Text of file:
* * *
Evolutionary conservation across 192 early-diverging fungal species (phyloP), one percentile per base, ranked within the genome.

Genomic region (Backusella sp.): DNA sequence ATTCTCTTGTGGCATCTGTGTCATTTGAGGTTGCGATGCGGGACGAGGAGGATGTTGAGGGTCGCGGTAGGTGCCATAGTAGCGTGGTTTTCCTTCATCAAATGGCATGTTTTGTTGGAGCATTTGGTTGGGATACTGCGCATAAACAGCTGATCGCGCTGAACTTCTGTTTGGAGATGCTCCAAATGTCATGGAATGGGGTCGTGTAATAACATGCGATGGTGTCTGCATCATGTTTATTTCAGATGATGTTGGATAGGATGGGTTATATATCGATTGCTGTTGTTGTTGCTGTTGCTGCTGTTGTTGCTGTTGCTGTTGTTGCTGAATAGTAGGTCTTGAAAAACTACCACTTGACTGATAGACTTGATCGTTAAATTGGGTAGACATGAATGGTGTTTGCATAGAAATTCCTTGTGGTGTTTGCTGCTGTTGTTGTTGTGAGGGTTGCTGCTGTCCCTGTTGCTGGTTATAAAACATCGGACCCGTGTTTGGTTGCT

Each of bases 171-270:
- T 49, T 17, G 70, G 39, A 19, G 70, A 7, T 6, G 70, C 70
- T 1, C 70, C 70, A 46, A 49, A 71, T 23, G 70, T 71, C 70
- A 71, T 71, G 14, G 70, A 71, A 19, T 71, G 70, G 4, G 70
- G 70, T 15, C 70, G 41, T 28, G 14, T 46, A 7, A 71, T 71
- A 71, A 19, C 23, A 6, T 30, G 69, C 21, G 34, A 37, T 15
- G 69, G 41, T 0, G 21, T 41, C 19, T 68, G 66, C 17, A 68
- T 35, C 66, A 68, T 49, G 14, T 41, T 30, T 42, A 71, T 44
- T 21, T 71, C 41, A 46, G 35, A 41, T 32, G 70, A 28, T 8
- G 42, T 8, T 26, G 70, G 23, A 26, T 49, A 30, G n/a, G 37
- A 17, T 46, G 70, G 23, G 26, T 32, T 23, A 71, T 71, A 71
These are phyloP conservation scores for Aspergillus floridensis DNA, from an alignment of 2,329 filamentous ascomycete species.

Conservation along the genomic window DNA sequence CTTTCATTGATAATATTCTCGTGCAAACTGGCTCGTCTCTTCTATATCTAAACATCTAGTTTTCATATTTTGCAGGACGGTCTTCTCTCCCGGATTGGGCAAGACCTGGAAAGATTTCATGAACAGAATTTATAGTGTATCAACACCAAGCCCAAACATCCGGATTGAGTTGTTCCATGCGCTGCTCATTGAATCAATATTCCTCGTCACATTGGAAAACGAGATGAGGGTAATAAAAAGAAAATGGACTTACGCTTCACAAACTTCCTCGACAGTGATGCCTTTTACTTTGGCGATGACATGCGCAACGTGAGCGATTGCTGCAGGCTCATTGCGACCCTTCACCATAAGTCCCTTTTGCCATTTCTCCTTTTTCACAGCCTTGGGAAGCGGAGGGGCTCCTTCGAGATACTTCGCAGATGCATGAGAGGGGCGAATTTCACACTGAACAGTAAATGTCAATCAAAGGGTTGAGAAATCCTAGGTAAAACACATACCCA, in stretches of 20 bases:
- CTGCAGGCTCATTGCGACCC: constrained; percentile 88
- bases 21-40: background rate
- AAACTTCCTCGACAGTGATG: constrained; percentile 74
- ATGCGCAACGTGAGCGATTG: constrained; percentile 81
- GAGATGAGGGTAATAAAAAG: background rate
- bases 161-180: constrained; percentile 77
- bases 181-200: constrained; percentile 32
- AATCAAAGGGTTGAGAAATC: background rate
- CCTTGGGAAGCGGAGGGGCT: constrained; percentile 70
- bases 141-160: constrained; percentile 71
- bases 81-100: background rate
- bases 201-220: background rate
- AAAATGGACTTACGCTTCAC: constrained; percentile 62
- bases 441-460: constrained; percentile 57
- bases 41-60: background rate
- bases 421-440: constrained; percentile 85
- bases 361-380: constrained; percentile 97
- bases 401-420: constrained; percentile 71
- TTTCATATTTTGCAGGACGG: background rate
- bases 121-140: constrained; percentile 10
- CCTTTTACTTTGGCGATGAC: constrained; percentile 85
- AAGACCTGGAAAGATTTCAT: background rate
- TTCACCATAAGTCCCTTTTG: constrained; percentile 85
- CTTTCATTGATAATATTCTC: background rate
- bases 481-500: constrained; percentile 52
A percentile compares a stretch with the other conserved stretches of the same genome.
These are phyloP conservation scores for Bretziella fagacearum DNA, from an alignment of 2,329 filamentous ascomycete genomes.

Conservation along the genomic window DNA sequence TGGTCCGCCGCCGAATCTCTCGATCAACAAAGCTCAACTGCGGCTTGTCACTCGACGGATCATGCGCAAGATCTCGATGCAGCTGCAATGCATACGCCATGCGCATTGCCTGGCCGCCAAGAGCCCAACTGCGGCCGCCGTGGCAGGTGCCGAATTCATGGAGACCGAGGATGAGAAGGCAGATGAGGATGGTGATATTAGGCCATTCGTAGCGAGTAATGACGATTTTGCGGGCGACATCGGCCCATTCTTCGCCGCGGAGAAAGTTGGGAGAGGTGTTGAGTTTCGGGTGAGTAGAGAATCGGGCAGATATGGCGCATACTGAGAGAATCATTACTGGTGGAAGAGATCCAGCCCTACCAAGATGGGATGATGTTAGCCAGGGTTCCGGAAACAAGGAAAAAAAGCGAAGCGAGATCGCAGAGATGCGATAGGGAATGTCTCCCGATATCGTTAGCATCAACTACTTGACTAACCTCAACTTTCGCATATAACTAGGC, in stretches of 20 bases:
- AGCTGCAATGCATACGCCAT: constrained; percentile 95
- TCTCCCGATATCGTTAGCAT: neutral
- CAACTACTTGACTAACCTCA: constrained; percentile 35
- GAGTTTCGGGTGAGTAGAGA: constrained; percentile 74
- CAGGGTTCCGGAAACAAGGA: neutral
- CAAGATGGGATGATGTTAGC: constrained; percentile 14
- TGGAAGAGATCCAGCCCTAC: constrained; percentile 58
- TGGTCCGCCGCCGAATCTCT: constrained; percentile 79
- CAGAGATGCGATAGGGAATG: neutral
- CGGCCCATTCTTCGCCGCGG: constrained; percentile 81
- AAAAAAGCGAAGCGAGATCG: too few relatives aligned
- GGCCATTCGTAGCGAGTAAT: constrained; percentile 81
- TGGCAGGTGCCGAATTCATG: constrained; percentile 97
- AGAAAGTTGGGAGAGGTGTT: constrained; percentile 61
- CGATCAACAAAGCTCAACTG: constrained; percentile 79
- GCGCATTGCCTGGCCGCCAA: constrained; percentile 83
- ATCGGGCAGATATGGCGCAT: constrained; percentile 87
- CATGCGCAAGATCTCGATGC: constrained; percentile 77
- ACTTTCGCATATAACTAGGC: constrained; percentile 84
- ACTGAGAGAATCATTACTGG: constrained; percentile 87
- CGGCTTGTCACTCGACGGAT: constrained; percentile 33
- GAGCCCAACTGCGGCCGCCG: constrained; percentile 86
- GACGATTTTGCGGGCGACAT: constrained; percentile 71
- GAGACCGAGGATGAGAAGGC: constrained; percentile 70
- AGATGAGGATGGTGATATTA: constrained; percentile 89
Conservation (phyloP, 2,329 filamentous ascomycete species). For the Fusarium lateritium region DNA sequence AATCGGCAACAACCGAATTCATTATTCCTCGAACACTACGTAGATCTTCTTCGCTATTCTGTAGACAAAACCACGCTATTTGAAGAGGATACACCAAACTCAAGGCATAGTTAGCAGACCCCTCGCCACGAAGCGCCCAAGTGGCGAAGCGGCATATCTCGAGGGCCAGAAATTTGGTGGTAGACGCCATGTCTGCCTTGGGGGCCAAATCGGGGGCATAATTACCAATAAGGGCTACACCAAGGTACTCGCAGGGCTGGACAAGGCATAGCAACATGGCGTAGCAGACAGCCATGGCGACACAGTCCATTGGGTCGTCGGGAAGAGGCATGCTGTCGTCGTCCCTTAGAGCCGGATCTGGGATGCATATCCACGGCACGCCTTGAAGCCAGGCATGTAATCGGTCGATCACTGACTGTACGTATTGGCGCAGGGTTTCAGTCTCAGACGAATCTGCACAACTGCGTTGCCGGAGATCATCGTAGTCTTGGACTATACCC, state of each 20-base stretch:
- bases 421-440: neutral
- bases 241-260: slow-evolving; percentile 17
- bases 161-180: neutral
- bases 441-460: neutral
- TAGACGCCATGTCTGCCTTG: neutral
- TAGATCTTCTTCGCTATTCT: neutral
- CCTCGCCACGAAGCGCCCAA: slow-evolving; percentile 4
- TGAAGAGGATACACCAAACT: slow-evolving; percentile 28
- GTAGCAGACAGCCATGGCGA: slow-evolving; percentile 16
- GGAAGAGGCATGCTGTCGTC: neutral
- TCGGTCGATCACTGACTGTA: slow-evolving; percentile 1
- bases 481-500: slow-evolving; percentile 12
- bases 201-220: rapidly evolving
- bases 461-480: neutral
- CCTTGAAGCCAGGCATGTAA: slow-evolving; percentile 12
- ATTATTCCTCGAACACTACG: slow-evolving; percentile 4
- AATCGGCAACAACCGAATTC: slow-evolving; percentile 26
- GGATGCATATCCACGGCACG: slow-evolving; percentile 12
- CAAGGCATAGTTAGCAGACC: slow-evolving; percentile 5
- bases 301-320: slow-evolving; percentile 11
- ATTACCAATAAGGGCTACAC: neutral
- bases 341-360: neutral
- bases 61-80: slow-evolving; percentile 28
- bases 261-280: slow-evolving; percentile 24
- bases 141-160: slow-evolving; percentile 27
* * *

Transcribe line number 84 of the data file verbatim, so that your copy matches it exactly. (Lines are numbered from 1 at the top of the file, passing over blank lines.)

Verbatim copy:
- CCTTGAAGCCAGGCATGTAA: slow-evolving; percentile 12